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tv   wusa 9 News at 5pm  CBS  May 25, 2015 5:00pm-6:01pm EDT

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>>bob: jorge soler facing drew storen for the first time. he gets the call at the knees. >>f.p.: keeping the ball down. first pitch slider. >>bob: another slider. >>f.p.: don't be in a hurry to get the last out.
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>>bob: wilson ramos keeps the runner at 1st base. >>f.p.: great block by wilson ramos. >>bob: 2-2. swing and a miss!
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the nationals have done it again. this is a 11 of there last 14 on the road! >>f.p.: they are a machine right now. they are finding ways to win games. it is pitching, tanner roark was the tanner roark of 2014. happy memorial day everybody. >>bob: how was that for a holiday baseball game at one of the great ballparks you could ever see one in? for all of us, the nationals have done it again. they are now 27-18. they have 120 of 25. -- they have one 20 of 25.
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this h thunderstorms mainly west of i-95, so shenandoah valley, blue ridge, much better stance. you're by the bay -- chance. if you're by the bay, not as much chance. wednesday, 89, scattered afternoon storm. thursday about the same and both days we'll monitor for potential upgrades to yellow alert days. we have the threat of afternoon storms and the understand not as confident as -- and the weekend i'm not as confident as i'd like to be. very summer-like weather coming up. you are just joining wusa9 news at 5:00 in progress. right now one child is in the hospital after a near drowning in a pool in rockville. good evening. i'm lesli foster. >> i'm bruce johnson.
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that child was taken to the hospital as a priority one patient. mola lenghi joins us now live. what's the latest on the child's condition? >> reporter: it was a near deadly holiday weekend for this young boy who is about 5, 6 years old recovering doing better, not out of the woods quite yet, but he is doing better at the hospital. here at this rockville community pool is where it went down. it would have been deadly if not for quick actions of some nearby parents. one minute it's a relaxing holiday weekend at the pool. the next minute it's panic as a young boy is in trouble. regina detulio was at the pool with her husband and three kids. >> the next thing you know my boy was on the bottom of my pool. my husband pulled him up from the bottom and there was no pulse, no anything. he was just laying there. >> reporter: her husband was nearby when lifeguards pointed to the bottom of the pool. they both jumped in. doug got there first. >> he wasn't breathing, so we started pregnancies and giving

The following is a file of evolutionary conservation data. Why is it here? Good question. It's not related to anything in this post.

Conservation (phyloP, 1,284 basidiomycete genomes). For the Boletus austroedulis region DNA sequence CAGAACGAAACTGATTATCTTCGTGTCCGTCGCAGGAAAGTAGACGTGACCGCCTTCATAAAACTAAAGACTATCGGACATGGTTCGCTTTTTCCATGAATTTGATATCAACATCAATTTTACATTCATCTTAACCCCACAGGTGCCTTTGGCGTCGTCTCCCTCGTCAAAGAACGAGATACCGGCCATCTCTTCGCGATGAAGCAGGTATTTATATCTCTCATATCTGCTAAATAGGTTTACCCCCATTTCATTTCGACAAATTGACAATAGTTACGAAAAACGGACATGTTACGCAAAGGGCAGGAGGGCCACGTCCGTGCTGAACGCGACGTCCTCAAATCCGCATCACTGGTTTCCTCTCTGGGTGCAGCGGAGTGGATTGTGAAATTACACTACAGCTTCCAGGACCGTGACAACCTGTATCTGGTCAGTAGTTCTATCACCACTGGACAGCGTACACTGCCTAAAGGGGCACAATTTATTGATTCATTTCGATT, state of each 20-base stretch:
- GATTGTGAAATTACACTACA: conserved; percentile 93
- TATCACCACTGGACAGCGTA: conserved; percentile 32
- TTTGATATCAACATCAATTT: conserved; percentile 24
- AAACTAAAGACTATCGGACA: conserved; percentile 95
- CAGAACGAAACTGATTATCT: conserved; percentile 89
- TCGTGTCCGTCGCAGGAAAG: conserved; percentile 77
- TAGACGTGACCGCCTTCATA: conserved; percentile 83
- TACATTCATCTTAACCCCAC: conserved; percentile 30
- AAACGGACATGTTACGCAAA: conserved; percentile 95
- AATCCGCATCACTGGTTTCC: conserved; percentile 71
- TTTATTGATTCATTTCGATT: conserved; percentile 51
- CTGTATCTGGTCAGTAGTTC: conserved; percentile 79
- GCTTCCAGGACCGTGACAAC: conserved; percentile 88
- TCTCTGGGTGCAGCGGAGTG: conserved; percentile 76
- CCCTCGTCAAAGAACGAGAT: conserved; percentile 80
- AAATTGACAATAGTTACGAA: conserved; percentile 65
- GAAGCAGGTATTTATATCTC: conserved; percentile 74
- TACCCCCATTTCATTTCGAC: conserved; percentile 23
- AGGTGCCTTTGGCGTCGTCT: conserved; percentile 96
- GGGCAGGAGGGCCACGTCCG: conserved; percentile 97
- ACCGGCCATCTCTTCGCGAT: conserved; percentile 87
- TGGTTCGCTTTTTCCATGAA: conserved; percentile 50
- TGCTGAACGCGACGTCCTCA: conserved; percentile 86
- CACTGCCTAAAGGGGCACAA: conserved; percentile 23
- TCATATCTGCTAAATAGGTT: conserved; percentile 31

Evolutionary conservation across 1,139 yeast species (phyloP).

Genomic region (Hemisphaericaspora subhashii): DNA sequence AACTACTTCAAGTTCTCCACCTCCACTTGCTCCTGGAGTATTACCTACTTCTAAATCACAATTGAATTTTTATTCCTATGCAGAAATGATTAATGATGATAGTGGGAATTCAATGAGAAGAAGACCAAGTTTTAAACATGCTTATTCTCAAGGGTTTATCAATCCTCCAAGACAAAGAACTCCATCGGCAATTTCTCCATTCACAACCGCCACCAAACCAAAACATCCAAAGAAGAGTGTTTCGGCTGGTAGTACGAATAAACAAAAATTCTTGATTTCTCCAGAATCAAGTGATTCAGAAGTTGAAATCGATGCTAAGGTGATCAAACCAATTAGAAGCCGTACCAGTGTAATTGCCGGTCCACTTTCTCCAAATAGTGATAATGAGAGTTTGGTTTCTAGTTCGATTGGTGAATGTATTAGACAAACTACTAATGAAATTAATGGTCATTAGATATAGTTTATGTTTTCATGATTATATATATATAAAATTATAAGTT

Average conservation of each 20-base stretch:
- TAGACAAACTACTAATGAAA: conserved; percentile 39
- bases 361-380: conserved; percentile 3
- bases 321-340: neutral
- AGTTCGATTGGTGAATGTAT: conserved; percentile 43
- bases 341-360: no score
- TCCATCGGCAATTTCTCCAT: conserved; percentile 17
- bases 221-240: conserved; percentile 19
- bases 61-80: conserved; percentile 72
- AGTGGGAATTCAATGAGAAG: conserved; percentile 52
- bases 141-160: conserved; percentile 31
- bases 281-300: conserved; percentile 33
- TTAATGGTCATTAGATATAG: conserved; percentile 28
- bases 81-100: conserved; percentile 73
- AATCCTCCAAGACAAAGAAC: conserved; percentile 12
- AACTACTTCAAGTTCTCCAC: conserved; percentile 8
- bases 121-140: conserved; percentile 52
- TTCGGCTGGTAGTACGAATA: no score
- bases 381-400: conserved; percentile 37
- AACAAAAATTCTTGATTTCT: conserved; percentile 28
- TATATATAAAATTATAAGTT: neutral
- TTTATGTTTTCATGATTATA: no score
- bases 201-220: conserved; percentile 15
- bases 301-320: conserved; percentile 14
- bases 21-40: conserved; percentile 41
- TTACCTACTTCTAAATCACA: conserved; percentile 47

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some breaths and fine -- compressions and giving some breaths and finally he started choking water. >> when i heard him yell and dive under, i realized something was wrong, but i've got two boys 6 and flee on opposite sides -- 3 on opposite sides of the pool. >> reporter: the boy started breathing on his own and was taken to the hospital where he's still recovering. pierce, one of the heroes, remains modest. >> i was actually pretty calm because something just said he was going to be all right. >> there was a reason he was there that point in time. >> reporter: it seems he was there to save a life, though the boy's uncle wonders why the two lifeguards on duty weren't quicker. >> you're a lifeguard. what is a lifeguard's job? to call 911 or to react on scene when they see a lifeless body coming out of the pool? >> reporter: pierce is not as critical. he says parents should always be watching their kids. >> you got to have your eyes on your kids. there was a lot of family that
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was around this child, but it's got to be a personal like one person is responsible for one child. >> reporter: first responder say that it's not just important for lifeguardston cfr or even parents -- lifeguards to know cpr or even parents but anyone. even if you've learned it in the past, they advise you to get to know it and get certificate filed because you never know when you -- certified because you never know when you might have the opportunity to save someone's life. two adults and 1 child suffered minor burns from a fire in olney, maryland. that fire broke out this afternoon along the 3500 block of banit i way. it's not clear -- bantry way. it's not clear what started the blaze, but there was some kind of issue involving a propane tank. [ trumpet playing taps ] on this memorial day